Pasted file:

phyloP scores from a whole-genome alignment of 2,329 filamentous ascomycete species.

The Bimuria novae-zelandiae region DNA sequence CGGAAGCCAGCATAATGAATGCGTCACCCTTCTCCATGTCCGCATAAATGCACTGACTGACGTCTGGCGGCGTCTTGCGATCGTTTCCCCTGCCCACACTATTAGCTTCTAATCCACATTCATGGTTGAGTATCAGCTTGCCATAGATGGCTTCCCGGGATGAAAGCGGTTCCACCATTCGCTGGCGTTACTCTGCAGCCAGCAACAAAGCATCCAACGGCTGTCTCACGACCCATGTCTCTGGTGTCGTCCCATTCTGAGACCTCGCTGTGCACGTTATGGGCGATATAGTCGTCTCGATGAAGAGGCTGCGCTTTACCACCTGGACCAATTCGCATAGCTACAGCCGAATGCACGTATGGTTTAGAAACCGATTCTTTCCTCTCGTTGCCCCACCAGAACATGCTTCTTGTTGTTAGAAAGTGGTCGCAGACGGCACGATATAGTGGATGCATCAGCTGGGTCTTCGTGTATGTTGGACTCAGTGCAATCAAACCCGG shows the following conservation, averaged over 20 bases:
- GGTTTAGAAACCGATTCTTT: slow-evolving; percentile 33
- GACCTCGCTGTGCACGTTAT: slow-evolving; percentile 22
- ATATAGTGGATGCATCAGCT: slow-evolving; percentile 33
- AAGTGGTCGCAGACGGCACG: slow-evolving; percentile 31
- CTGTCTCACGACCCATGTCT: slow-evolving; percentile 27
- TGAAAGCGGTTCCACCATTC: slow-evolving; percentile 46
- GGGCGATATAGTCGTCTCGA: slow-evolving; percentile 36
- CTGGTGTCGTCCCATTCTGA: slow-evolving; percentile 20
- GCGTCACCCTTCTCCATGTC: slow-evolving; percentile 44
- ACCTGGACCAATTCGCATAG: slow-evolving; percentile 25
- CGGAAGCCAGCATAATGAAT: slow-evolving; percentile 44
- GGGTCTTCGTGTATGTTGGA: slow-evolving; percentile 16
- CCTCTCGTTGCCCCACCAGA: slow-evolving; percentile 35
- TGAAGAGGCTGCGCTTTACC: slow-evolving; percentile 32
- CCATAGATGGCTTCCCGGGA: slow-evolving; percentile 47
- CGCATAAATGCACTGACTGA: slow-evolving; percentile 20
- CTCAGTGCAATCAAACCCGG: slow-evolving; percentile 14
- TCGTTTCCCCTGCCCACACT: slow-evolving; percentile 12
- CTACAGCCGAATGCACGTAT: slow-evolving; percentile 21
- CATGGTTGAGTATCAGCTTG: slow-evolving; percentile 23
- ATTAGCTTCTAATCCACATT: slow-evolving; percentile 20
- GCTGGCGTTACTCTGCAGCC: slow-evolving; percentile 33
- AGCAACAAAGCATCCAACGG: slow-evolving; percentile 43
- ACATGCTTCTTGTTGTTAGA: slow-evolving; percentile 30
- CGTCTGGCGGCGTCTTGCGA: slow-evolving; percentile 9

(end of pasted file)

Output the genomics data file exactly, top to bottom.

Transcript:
phyloP scores from a whole-genome alignment of 2,329 filamentous ascomycete species.

The Bimuria novae-zelandiae region DNA sequence CGGAAGCCAGCATAATGAATGCGTCACCCTTCTCCATGTCCGCATAAATGCACTGACTGACGTCTGGCGGCGTCTTGCGATCGTTTCCCCTGCCCACACTATTAGCTTCTAATCCACATTCATGGTTGAGTATCAGCTTGCCATAGATGGCTTCCCGGGATGAAAGCGGTTCCACCATTCGCTGGCGTTACTCTGCAGCCAGCAACAAAGCATCCAACGGCTGTCTCACGACCCATGTCTCTGGTGTCGTCCCATTCTGAGACCTCGCTGTGCACGTTATGGGCGATATAGTCGTCTCGATGAAGAGGCTGCGCTTTACCACCTGGACCAATTCGCATAGCTACAGCCGAATGCACGTATGGTTTAGAAACCGATTCTTTCCTCTCGTTGCCCCACCAGAACATGCTTCTTGTTGTTAGAAAGTGGTCGCAGACGGCACGATATAGTGGATGCATCAGCTGGGTCTTCGTGTATGTTGGACTCAGTGCAATCAAACCCGG shows the following conservation, averaged over 20 bases:
- GGTTTAGAAACCGATTCTTT: slow-evolving; percentile 33
- GACCTCGCTGTGCACGTTAT: slow-evolving; percentile 22
- ATATAGTGGATGCATCAGCT: slow-evolving; percentile 33
- AAGTGGTCGCAGACGGCACG: slow-evolving; percentile 31
- CTGTCTCACGACCCATGTCT: slow-evolving; percentile 27
- TGAAAGCGGTTCCACCATTC: slow-evolving; percentile 46
- GGGCGATATAGTCGTCTCGA: slow-evolving; percentile 36
- CTGGTGTCGTCCCATTCTGA: slow-evolving; percentile 20
- GCGTCACCCTTCTCCATGTC: slow-evolving; percentile 44
- ACCTGGACCAATTCGCATAG: slow-evolving; percentile 25
- CGGAAGCCAGCATAATGAAT: slow-evolving; percentile 44
- GGGTCTTCGTGTATGTTGGA: slow-evolving; percentile 16
- CCTCTCGTTGCCCCACCAGA: slow-evolving; percentile 35
- TGAAGAGGCTGCGCTTTACC: slow-evolving; percentile 32
- CCATAGATGGCTTCCCGGGA: slow-evolving; percentile 47
- CGCATAAATGCACTGACTGA: slow-evolving; percentile 20
- CTCAGTGCAATCAAACCCGG: slow-evolving; percentile 14
- TCGTTTCCCCTGCCCACACT: slow-evolving; percentile 12
- CTACAGCCGAATGCACGTAT: slow-evolving; percentile 21
- CATGGTTGAGTATCAGCTTG: slow-evolving; percentile 23
- ATTAGCTTCTAATCCACATT: slow-evolving; percentile 20
- GCTGGCGTTACTCTGCAGCC: slow-evolving; percentile 33
- AGCAACAAAGCATCCAACGG: slow-evolving; percentile 43
- ACATGCTTCTTGTTGTTAGA: slow-evolving; percentile 30
- CGTCTGGCGGCGTCTTGCGA: slow-evolving; percentile 9